Pageonelit.com: You are from the South but
you don't live in the South anymore.What does the South mean
to you from a writer/literary perspective and why?
Mark Childress: The South is a place
where, at least through the time of my childhood, the front porch
was a primary location for the exchange of stories. Down South,
we don't say "I had a flat tire on the way home today,"
you say, "let me tell you what happened to me today!"
In other words, we don't necessarily tell more stories than anyone else,
but we usually put things in a narrative form. It's just a habit,
I think, handed down from generation to generation. Also -- the
South is the only part of the country that ever lost a war, ever
had a war fought on our own soil. And that continues to mark
us, down to this day. Perhaps it provokes a need to explain ourselves.
Pageonelit.com: How did you land in Costa
Rica? Do you think you will return to the US one day or are you
gone for good?
Mark Childress: Like most of the
expats who've landed here, I never meant for it to happen. But
the first time I stepped off the plane in San Jose, I felt like
I was at home. It's a perfect
place for a writer -- inexpensive to live, beautiful, great climate,
and lots of interesting people floating around. But of course
I'm an American -- a gringo -- and I would never say I'll never
go home again.
Pageonelit.com: When asked what book
you wished you could have written, you said, `To Kill a Mockingbird.'
Could you tell us what it is you loved about this book and why
you chose this one book out of so many classics?
Mark Childress: First off, it's the first
"adult" book I ever read as a child, and it
was set in the town where I was born, so I felt a very powerful
connection to it from the time I sat down with it. "TKAM"
seems to speak to the generations. It has that feeling of a classic
that will be read and revered a century for now -- how many other
"modern" novels can make the same claim? And I certainly
wouldn't mind writing a book that inspires generation after generation
of rumors, the way Miss Lee's book has.
Pageonelit.com: Tell us about your novel
GONE FOR GOOD and the origin of the story. Was this an
easy or difficult book to write and why?
Mark Childress: Gone for Good is
the story of a folk-rock star at a certain time and place --
the USA, the 70s -- who has gotten lost inside his success. One
night, quite by accident, he strays way off course and finds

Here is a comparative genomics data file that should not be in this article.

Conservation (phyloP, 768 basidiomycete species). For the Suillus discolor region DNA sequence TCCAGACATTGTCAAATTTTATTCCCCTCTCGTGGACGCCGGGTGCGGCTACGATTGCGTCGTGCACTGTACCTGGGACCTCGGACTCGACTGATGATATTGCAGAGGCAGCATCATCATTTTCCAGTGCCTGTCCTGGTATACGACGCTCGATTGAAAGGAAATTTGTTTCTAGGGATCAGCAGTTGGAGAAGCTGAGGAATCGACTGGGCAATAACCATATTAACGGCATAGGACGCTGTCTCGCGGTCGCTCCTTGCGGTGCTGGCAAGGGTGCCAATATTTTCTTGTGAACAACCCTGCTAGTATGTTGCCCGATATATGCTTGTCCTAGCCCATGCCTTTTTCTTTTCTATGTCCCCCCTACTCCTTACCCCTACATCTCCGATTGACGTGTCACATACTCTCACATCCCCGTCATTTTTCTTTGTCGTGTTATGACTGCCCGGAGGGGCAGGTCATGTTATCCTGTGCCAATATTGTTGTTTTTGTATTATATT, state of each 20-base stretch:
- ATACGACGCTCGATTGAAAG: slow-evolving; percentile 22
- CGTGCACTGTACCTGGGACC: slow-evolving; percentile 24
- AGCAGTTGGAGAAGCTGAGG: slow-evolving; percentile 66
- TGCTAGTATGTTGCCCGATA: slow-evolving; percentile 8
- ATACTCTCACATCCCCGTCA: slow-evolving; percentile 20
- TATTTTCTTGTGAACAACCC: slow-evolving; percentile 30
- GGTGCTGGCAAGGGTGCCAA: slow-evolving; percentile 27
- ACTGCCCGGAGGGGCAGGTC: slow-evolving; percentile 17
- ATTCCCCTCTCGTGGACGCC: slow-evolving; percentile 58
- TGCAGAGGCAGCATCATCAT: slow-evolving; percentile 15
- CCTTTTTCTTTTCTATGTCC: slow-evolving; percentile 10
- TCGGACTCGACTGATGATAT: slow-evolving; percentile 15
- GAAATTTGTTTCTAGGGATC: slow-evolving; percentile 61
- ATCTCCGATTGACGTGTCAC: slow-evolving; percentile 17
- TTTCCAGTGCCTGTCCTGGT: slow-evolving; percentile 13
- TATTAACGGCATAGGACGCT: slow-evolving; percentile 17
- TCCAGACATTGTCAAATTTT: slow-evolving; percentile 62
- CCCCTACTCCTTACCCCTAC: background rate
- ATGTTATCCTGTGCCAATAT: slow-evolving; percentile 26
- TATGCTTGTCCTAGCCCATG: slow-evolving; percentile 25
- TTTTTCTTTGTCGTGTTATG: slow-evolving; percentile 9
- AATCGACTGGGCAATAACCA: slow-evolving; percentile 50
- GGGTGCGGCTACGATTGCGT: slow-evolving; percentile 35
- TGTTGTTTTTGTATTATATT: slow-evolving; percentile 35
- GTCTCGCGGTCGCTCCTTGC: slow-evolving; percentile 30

himself in a mysterious, timeless place where all the rules of
celebrity and civilization have turned upside down. The place
where "Superman" Willis lands is not unlike Manuel
Antonio, Costa Rica, where I live -- so I suppose you could say
the place was the inspiration. All novels, to me, are incredibly
difficult to write, which is I guess why they're worth writing.
I don't find that one is easier, one harder, etc.
Pageonelit.com: When developing characters
for your novels, do you make them up from scratch or from the
folks you know or have known? Are any of the characters in GONE
FOR GOOD modeled after anyone you know or have known?
Mark Childress: I don't think you ever make
up a character completely from scratch. As a human being, all
you have to work with is the world around you, the people you
know. Many times a character will be composed
of bits and pieces of three or four personalities I've known,
all mixed together. I would say that a few of the "natives"
in "Gone for Good" are pretty directly inspired by
people here in Manuel Antonio, but the names have been changed
to protect .... myself.
Pageonelit.com: If you were not a writer,
what would you be doing for a living?"
Mark Childress: "I can't imagine. Teaching
kindergarten, maybe? Producing little-known independent films?
Luckily I've never had to seriously consider that question. Writing
is my first love, always."
Pageonelit.com: What advice can you offer
future novelists who want to consistently write 400 page novels?"
Mark Childress: First off, read everything
you can get your hands on. Then write as many words a day as
you can stand to write. Once you're into a novel, try not to
think of the hugeness of the task you've set yourself. It helps
me to think, "okay, today I'm going to write this scene
-- just one scene, that's all, and that's not so hard."
Sometimes it's better to forget the forest and concentrate on